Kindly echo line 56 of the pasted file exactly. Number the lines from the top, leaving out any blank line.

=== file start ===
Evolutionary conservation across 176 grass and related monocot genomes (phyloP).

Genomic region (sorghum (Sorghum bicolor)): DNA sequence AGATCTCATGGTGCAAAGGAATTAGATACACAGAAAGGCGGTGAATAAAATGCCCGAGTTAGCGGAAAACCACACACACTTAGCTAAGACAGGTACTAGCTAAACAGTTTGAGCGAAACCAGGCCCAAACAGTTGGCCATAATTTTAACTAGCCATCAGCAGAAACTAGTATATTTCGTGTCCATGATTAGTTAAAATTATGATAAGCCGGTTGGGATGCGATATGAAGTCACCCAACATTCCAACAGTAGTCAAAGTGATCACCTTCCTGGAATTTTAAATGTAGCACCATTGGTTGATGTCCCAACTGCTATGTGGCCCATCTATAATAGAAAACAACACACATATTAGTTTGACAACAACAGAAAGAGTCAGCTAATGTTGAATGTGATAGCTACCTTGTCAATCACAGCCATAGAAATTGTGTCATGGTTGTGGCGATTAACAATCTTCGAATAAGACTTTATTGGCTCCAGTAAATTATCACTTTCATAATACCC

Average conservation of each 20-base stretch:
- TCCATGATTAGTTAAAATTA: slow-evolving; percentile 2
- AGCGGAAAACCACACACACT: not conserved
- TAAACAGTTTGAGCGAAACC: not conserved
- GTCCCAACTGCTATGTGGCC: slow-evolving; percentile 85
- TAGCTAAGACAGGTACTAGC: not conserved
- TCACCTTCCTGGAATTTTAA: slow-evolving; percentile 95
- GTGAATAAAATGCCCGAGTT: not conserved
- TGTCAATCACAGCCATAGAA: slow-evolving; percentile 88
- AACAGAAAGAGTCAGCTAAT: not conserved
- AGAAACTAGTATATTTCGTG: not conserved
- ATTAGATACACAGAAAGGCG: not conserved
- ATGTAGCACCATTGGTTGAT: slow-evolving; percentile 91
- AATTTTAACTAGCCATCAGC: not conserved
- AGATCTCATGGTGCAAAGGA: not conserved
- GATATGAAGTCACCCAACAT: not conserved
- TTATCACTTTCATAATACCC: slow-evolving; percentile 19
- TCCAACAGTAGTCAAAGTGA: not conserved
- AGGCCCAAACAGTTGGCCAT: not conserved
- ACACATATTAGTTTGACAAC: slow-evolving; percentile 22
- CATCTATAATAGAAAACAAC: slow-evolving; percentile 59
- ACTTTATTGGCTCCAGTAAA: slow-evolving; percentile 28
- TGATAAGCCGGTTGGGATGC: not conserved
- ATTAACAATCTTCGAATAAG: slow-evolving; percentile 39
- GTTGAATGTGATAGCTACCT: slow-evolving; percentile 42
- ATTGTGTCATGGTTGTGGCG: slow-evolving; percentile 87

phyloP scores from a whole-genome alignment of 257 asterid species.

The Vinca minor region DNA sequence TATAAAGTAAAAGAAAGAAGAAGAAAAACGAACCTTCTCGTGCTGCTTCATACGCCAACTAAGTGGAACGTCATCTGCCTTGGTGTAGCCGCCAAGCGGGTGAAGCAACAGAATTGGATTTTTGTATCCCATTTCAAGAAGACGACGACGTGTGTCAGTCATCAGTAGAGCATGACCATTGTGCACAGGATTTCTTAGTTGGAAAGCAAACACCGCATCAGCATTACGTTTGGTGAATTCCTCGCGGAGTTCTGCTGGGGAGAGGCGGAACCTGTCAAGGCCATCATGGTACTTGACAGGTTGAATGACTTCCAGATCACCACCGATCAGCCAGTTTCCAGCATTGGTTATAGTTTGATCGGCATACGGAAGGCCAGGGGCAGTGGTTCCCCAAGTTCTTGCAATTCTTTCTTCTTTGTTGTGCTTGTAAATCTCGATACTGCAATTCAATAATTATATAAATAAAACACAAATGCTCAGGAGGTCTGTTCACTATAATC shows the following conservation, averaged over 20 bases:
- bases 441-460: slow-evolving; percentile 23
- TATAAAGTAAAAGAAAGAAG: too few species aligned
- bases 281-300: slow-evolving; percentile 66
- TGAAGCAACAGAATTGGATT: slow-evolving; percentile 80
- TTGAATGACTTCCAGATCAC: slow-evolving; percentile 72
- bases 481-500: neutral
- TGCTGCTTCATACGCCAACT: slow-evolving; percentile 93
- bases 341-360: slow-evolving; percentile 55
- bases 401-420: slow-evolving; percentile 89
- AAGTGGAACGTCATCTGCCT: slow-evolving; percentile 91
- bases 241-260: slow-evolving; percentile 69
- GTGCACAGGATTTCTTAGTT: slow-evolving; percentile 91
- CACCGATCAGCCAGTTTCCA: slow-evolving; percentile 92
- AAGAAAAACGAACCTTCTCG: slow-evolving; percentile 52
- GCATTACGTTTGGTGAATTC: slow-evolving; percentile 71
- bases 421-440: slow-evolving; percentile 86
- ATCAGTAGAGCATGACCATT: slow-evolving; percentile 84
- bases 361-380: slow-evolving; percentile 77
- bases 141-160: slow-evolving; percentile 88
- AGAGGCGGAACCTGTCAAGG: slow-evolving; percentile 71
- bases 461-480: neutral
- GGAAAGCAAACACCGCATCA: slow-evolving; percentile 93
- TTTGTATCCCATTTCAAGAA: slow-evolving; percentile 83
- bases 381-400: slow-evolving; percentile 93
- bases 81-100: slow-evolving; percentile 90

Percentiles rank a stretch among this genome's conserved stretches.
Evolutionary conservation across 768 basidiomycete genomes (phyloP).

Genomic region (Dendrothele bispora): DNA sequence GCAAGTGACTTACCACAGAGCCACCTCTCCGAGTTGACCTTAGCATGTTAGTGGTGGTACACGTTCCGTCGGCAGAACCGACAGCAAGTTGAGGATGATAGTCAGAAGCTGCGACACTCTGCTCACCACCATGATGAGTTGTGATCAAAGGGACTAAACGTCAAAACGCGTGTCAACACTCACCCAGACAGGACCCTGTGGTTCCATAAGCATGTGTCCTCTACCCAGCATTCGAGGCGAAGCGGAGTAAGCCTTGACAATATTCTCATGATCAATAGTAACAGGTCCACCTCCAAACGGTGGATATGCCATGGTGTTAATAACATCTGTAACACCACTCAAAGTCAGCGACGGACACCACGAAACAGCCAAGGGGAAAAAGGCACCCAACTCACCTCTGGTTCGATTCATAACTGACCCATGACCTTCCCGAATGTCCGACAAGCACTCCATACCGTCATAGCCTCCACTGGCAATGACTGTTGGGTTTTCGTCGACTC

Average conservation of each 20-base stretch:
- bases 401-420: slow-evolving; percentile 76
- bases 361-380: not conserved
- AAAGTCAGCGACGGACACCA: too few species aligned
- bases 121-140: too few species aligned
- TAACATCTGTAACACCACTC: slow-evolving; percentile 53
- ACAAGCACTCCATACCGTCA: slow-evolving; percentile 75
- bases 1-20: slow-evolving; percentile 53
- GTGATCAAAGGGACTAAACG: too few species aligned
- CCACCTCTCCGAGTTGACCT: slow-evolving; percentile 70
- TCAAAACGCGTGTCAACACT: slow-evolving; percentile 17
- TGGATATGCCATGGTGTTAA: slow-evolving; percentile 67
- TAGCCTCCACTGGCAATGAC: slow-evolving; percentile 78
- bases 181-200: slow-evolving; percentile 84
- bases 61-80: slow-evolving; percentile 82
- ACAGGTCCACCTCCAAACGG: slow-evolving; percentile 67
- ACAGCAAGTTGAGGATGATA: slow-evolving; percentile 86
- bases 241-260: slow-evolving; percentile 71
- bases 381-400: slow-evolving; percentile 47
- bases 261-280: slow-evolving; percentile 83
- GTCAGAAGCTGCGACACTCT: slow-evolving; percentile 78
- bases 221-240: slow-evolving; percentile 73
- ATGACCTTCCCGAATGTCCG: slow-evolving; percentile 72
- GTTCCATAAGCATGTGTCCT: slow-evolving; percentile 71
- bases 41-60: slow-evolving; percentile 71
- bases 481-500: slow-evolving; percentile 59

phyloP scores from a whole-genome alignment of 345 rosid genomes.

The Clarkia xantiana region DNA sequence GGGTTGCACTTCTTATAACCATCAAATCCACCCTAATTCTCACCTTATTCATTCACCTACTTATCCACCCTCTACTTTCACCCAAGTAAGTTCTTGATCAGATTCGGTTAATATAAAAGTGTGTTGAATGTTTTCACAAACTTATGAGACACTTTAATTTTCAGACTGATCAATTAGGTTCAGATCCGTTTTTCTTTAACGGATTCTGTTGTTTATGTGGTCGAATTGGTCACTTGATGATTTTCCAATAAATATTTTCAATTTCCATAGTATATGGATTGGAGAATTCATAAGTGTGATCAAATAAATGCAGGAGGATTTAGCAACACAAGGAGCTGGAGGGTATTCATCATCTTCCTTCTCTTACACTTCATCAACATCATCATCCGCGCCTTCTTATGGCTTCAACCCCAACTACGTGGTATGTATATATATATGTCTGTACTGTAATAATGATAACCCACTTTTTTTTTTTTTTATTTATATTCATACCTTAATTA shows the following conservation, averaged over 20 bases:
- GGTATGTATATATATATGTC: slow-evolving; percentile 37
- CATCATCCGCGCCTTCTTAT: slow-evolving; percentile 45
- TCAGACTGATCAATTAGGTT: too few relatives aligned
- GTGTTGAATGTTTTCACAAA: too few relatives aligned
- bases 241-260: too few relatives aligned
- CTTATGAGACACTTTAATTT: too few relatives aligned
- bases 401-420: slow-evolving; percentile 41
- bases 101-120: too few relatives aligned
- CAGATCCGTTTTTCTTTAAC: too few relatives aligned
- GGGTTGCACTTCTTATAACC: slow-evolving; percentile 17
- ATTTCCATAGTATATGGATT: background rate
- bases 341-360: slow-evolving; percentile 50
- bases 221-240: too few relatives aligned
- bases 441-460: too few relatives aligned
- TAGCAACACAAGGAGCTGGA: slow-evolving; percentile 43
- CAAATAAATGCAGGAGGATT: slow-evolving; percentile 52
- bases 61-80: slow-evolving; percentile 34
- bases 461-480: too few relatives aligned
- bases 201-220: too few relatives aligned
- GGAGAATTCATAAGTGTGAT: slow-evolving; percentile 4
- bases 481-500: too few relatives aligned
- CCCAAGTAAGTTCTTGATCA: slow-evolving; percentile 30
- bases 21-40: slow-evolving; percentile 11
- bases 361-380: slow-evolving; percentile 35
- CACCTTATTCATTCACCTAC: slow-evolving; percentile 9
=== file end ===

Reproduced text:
Percentiles rank a stretch among this genome's conserved stretches.